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Tribute To Miss Versy

by Rob Cockcroft / 07.11.2011

Three weeks ago, on October 14, Jo Anne Petersen AKA Miss Contro’Versy, a Capetonian-bred emcee with an international acclaim passed away at the age of 34. She had suffered a two-year long battle with cancer. While the name may not be immediately recognisable by many of the younger generation, she was a figure who was embedded deep in the core of the Kaapse hip hop movement. In her short career she was a renowned mc/poet, journalist, events co-ordinator, radio show host and TV presenter. In 2010, after being diagnosed with cancer the previous year, she returned home from New York and became the force behind an all-female group, SiStar Cypher, whose purpose was the empowerment of women through hip hop.

DJ Real Rozanno, a long-time friend and collaborator will tell you how Versy submerged herself passionately into the culture from the word go. According to him, one of the lessons which can be learned by her legacy is the sheer resolution with which she strived to reach her goals, emphatically shunning the 9-5 grind eventuality of “growing up” to remain a major player in the hip hop culture, whether it paid or not.

In ’97 Versy was writing for underground publication, Mob Shop Magazine, a hip hop rag put together by heads with illustrations done by local graffiti artists like Falko and Gogga. Later, in 2005, she became a contributor to one of Africa’s largest online hip hop magazines, Africasgateway.com. She would also move on to becoming a TV presenter on MK for a show called Hip Hop and then Woelag, showcasing hip hop culture and souped up rides which took her to see the famous West Coast Customs.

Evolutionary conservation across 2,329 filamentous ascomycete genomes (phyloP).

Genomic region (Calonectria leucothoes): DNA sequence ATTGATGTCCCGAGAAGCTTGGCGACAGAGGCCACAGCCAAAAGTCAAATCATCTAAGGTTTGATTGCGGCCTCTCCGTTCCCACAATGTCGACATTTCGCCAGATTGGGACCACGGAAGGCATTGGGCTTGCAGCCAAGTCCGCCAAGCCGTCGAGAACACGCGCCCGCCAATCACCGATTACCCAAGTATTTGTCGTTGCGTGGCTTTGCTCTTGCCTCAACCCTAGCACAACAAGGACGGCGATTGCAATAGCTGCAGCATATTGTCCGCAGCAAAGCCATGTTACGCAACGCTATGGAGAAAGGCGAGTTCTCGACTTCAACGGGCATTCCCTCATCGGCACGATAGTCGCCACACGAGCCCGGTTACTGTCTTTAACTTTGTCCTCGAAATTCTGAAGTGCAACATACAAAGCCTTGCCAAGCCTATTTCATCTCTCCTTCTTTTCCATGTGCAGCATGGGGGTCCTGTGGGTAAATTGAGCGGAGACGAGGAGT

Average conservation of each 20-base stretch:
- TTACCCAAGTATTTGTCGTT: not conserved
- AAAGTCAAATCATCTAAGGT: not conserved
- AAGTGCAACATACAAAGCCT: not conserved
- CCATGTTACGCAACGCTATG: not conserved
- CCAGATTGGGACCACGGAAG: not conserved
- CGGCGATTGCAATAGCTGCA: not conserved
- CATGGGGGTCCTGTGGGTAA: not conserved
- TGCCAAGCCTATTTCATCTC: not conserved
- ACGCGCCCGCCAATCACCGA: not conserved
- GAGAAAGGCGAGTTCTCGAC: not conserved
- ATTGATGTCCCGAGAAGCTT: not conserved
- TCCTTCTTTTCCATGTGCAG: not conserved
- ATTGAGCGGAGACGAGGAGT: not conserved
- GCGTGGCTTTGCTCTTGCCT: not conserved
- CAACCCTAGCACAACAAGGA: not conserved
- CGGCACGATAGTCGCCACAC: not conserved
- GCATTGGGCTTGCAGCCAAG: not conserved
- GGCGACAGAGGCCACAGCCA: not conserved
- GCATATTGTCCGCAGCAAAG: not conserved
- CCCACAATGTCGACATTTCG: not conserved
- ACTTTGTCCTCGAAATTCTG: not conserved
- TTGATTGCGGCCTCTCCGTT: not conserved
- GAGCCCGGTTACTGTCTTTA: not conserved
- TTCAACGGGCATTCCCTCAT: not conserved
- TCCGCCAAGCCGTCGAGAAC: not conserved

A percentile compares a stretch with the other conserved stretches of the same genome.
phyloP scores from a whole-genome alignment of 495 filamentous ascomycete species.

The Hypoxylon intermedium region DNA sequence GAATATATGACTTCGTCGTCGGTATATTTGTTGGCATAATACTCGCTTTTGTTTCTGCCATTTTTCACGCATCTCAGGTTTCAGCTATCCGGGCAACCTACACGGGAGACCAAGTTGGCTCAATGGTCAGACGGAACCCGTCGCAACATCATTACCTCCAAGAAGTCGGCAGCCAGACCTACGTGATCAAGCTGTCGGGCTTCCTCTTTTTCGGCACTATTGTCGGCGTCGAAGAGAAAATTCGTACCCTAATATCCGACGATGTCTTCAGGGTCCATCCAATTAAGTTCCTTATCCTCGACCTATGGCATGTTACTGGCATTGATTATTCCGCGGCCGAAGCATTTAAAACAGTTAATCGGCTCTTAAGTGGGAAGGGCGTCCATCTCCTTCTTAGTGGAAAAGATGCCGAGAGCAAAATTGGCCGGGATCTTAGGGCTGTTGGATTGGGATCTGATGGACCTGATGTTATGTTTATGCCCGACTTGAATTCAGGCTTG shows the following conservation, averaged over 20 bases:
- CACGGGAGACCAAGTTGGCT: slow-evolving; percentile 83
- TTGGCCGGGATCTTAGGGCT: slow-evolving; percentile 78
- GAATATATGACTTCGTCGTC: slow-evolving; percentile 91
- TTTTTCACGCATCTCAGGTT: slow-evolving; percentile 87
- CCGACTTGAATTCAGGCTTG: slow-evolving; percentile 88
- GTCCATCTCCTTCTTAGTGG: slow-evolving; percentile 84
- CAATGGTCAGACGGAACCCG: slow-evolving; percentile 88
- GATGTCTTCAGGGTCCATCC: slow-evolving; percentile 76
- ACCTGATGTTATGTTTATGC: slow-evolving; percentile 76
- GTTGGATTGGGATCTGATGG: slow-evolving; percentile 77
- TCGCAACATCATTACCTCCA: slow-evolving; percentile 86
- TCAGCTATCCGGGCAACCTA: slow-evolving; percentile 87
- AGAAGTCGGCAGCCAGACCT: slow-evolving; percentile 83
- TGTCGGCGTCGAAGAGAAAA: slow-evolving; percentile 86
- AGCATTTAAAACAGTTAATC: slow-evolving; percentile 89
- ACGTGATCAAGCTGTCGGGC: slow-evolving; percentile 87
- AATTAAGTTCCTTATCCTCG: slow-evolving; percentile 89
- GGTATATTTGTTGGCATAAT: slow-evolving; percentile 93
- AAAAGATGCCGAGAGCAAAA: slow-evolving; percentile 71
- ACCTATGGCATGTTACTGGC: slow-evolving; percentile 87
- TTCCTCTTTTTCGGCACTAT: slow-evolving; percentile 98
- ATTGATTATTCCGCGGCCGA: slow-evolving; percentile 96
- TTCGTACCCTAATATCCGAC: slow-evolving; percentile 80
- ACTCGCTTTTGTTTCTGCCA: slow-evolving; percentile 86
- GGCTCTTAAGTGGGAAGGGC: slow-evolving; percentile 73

Like many local pioneers, such as Isaac Mutant and Rozanno, Versy’s introduction to the hip hop scene began at a young age at the legendary club, The Base. Later she became inspired by the 90s conscious party raps with a feminist inclination, (think Queen Latifa and Left Eye), which would shape her career. “She did party lyrics, she did it consciously, she did it with passion and energy, you walked away you were entertained, you were uplifted by it and you had a gedagte, you know, somehow you were opened up to something else,” explains Natasha Tafari, a member of SiStar Cypher.

As an MC she got on the map in countries such as America, the UK and Germany. Around 2006/7 she relocated to New York where she immersed herself into the scene performing shows at venues such as the Karma Lounge in Brooklyn, still repping her Kaapse roots by spitting rhymes in English and Afrikaaps. Notably, she was the first Mzansi-raised performer to appear on the venerable Lyricist Lounge stage. In this time she made close ties with Chip Fu of Fu Schnickens and John Robinson (Li’l Sci from Scienz of Life), who produced tracks for her as well.

Versy also brought her skills back home to create platforms for other up and coming artists. Drawing from her experiences abroad, she played an essential role in orchestrating stage productions such as Under the Poet Tree in 2004 and Hip Hop Connected which ran annually for a few years from 2005.

Versy’s passion and dedication to hip hop is undoubtedly evident in the final track she recorded called “Miracles”. 5% Nation consciousness-touting rapper, Wise Intelligent from the old school New Jersey outfit, Poor Righteous Teachers, originally wrote the song as a tribute to Versy and sent it to her asking if she would feature on it. At this point her health had deteriorated to the point of being bed-ridden. She accepted. A mic stand was placed next to her bed and what we are blessed with is a song of positivity with the same intensity as always.

“She’s left legacies behind and she’s only 34. That’s what makes superstars… the inspiration that she leaves behind. There’s dry eyes, because people are in a mode. We wanna do something,” attests Natasha Tafari. After the funeral, on October 22, a celebration of Miss Contro’Versy’s life was held at the Platinum Lounge in Shortmarket Street, formerly The Base. The place where Jo Anne Petersen would forge her own identity as the electric-blue rocking afro-chic Contro’Versy. Rest in peace.

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